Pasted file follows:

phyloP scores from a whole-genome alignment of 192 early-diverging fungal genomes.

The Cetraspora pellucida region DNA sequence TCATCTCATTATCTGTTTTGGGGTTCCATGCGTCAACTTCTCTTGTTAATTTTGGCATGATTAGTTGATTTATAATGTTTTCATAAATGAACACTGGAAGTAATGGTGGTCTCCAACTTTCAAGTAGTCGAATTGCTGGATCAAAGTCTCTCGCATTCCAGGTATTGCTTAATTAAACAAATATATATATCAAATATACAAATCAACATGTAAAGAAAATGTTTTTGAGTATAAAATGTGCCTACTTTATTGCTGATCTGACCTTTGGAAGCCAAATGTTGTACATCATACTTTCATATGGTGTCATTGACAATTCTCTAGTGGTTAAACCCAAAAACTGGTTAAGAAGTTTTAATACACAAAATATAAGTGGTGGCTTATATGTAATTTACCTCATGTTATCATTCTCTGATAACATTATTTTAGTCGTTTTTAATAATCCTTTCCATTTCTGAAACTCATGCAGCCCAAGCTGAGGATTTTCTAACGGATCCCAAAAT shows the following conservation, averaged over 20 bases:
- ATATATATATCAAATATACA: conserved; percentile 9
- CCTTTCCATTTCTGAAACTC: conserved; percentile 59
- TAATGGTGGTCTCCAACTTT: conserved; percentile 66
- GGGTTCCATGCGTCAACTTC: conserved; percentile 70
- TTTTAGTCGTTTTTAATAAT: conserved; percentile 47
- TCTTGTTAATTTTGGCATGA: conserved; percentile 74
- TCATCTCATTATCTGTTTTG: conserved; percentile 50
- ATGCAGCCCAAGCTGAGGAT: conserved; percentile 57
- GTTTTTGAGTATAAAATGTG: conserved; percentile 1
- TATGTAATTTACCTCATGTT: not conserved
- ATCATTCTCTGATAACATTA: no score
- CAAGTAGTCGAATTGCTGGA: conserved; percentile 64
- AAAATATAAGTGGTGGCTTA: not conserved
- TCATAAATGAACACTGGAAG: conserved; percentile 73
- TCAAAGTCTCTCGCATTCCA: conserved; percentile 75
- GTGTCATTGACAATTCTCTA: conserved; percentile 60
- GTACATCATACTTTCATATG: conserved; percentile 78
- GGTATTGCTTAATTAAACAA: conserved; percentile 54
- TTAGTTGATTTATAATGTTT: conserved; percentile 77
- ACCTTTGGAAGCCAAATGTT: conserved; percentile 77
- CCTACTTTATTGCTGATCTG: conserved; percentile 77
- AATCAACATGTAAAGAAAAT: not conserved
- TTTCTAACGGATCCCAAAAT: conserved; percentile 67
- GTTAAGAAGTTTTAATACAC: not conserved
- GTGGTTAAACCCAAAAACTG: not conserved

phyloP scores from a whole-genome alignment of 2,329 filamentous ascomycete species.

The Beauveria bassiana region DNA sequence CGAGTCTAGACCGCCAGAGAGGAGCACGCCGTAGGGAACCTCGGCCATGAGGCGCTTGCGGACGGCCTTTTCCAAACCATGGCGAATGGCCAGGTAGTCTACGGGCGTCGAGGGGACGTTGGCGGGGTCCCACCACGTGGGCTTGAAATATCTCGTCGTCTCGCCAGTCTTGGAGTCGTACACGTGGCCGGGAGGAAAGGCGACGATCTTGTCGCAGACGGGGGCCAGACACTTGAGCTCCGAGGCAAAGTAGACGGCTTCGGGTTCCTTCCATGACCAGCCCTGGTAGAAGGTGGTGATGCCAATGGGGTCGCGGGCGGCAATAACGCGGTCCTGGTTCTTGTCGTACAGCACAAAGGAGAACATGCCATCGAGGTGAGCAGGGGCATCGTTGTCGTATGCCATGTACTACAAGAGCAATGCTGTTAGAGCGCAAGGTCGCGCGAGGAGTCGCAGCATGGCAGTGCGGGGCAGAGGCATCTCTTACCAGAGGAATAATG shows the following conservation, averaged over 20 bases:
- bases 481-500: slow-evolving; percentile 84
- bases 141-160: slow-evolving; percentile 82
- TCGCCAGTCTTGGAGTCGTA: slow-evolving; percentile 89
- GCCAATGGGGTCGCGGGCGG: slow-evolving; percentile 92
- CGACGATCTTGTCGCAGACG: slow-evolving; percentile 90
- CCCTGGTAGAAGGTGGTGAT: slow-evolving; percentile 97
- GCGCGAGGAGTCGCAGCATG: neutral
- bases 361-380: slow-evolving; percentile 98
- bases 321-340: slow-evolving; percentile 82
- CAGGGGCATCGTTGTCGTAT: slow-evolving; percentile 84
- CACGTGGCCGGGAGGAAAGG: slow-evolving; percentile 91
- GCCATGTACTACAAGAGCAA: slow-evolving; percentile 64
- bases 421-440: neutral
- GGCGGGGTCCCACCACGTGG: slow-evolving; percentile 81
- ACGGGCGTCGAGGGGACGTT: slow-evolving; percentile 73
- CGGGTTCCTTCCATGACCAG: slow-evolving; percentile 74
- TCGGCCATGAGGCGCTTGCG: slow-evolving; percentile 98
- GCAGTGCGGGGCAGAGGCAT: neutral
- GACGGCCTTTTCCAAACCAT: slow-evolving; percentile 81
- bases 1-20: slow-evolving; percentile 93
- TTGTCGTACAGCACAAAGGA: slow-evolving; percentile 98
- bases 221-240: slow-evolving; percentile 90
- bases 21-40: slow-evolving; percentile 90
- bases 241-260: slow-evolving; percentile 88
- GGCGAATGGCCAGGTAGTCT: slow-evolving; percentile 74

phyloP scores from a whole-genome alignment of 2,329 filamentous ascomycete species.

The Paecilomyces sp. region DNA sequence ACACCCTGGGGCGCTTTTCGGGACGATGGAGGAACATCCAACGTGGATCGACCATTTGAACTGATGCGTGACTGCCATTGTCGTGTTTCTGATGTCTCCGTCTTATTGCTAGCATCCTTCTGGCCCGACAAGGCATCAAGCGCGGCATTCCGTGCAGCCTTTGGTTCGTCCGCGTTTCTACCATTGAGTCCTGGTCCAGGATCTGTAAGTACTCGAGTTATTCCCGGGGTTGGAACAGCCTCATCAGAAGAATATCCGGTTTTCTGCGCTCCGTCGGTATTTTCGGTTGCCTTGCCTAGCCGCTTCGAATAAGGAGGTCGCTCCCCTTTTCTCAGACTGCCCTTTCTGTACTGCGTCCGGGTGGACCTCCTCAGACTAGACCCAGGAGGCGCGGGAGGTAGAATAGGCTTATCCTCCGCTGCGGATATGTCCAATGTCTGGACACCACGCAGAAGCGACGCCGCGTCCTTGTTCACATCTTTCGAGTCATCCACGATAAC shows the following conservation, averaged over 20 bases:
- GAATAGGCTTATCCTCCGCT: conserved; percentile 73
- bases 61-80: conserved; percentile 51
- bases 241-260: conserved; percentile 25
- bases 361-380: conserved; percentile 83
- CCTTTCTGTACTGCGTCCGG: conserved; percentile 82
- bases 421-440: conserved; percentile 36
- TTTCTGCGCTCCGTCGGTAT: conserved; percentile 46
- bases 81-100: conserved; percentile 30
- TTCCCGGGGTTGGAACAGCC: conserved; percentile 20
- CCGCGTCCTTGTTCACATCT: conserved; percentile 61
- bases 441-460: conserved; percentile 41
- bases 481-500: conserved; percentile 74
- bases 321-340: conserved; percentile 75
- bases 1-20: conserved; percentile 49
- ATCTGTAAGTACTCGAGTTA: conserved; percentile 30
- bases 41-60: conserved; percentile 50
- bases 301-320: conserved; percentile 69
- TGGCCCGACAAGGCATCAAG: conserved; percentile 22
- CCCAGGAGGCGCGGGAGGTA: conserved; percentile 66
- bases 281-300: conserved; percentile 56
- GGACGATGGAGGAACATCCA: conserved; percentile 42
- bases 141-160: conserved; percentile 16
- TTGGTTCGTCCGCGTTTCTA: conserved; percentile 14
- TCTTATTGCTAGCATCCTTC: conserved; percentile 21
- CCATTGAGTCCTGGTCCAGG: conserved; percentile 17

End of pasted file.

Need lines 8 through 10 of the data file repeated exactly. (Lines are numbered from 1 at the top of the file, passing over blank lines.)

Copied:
- TCTTGTTAATTTTGGCATGA: conserved; percentile 74
- TCATCTCATTATCTGTTTTG: conserved; percentile 50
- ATGCAGCCCAAGCTGAGGAT: conserved; percentile 57